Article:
9 Incredible Benefits of Dried Papaya

by John Staughton (BASc, BFA) last updated -

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Eating dried papaya is a good way to boost your nutrient intake and serves as a delicious mobile snack!

What is Dried Papaya?

Dried papaya is the dried form of the papaya fruit, scientifically known as Carica papaya. Native to the American tropics and central America, papaya fruit can be eaten raw, but it is popularly dried so that it can be stored for longer periods of time. In some parts of the world, this fruit is known as papaw or pawpaw. The fruit is composed largely of water (approximately 88%), but when it is dried, it becomes a nutrient-dense snack that can be energizing and beneficial for your health. Packed with various enzymes, minerals, and antioxidants, this papaya can be unsweetened or sweetened.

Dried Papaya Nutrition

When it comes to nutrition, papaya has a high level of vitamin C, pectin, vitamin A, soluble fiber, B vitamins, zinc, copper, magnesium, calcium, and iron. In a 50-gram serving of this dried fruit, you will take in more than 125 calories, including 33 grams of carbohydrates and 2 grams of protein.

dried papaya

Health Benefits

The top health benefits of dried papaya include the following:

  • Increasing weight gain
  • Boosting energy
  • Improving vision
  • Strengthening cellular function
  • Preventing macular degeneration
  • Skin care
  • Improving digestion
  • Lowering cholesterol levels
  • Lowering the risk of chronic diseases

The high levels of carotenoids and antioxidants present in dried papaya help in the lowering the risk of many diseases. If you are recovering from an injury or illness, these dried fruits can be a good way to gain your weight back and provide an energetic boost. Skin health will also benefit from the antioxidants and vitamins, while the high level of soluble fiber will normalize digestion. Some studies have also found that eating this dried fruit can help to lower overall cholesterol levels.

How to Make Dried Papaya

You can make your own dried papaya by following these basic steps:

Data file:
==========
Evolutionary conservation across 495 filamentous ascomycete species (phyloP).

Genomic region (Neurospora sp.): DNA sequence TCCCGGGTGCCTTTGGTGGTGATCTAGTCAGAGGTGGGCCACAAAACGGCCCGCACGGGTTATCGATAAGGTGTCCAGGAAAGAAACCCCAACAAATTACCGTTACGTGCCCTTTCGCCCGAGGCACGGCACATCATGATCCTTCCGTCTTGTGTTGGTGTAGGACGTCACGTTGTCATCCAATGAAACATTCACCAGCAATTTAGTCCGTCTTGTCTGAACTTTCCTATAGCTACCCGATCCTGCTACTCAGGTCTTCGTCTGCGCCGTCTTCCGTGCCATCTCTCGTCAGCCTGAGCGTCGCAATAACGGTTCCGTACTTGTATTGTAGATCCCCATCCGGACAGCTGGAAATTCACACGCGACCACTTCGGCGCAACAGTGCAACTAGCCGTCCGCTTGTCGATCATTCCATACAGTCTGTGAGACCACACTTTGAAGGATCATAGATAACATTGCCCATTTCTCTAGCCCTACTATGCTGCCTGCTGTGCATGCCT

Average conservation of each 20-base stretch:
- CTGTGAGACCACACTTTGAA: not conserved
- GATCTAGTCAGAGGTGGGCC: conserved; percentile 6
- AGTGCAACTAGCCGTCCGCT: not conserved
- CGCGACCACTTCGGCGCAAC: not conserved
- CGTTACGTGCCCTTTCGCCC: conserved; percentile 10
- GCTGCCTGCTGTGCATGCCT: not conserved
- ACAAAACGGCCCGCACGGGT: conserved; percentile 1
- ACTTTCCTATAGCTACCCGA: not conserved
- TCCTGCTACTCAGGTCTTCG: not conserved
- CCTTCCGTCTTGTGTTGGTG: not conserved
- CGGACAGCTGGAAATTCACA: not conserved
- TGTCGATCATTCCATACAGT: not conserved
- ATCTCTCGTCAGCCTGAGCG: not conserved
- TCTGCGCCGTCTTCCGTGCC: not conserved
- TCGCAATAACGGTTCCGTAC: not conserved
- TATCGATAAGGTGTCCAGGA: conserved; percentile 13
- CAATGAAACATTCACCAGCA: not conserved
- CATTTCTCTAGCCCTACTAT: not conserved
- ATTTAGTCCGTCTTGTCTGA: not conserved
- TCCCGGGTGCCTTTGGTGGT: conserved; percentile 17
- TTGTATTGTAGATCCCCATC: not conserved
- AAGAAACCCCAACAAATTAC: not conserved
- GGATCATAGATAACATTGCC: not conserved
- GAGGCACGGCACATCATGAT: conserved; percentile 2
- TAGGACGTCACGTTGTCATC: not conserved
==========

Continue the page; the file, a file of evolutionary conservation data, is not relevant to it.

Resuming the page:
A spoon filled with cubes of dried papaya kept beside few more dried papaya cubes atop a wooden platform
Print Recipe
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An Easy Recipe to Dehydrate Papaya

It is the perfect tropical twist you need in your smoothie bowl or cereal!
Prep Time20 mins
Total Time20 mins
Course: Snack
Cuisine: American
Keyword: papaya, dried papaya, dehydrated papaya
Appliance: oven
Servings: 1 glass jar
Author: Ishani Bose

Ingredients

  • 1 papaya (peeled, sliced and cut in small pieces)
  • 1 tsp citric acid (or)
  • 2 and 1/2 tbsp ascorbic acid
  • 1 quart of water

Instructions

  • To make a batch of dried papayas, wash and peel the papaya. Slice it in half and scoop out the seeds. Cut the fruit into thin pieces. 
  • Now, stir in 1 teaspoon of citric acid, or 2½ tablespoons of ascorbic acid, into a bowl filled with 1 quart of water. To the solution, add the cut papayas and allow the pieces to soak for 10 minutes.
  • In a colander, drain the papaya and after some time lay the slices on a cookie sheet.
  • Cook the papaya pieces at 100 degrees Fahrenheit for 8-12 hours. After 12 hours, check the papayas to see if they have properly dried in the way you wanted. If no, then cook it in the oven again for 8-12 hours. 
  • Once they are completely dried out, store them in an airtight container.
    A batch of dried papayas kept atop a wooden platform

Notes

You need to cook these papaya pieces at the lowest possible temperature in your oven. Now, some ovens may not have a low-temperature setting. If you use a cooking thermometer to gauge the temperature of a preheated oven, and if it registers more than 145-degree Fahrenheit even with a fan near the oven door, you may have to use another oven. 

Dried Papaya vs Fresh Papaya

  • Water content: The only difference between dried and fresh papaya is the water content of the latter.
  • Nutrition: Once the water is removed, the food can be eaten in larger quantities without getting full, and the nutrient intake will be much more efficient. This is why dried papaya is more nutritious than the fresh fruit.
  • Sweetness: Dried papaya is also sweeter than fresh papaya.
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About the Author

John Staughton is a traveling writer, editor, and publisher who earned his English and Integrative Biology degrees from the University of Illinois in Champaign, Urbana (USA). He is the co-founder of a literary journal, Sheriff Nottingham, and calls the most beautiful places in the world his office. On a perpetual journey towards the idea of home, he uses words to educate, inspire, uplift and evolve.

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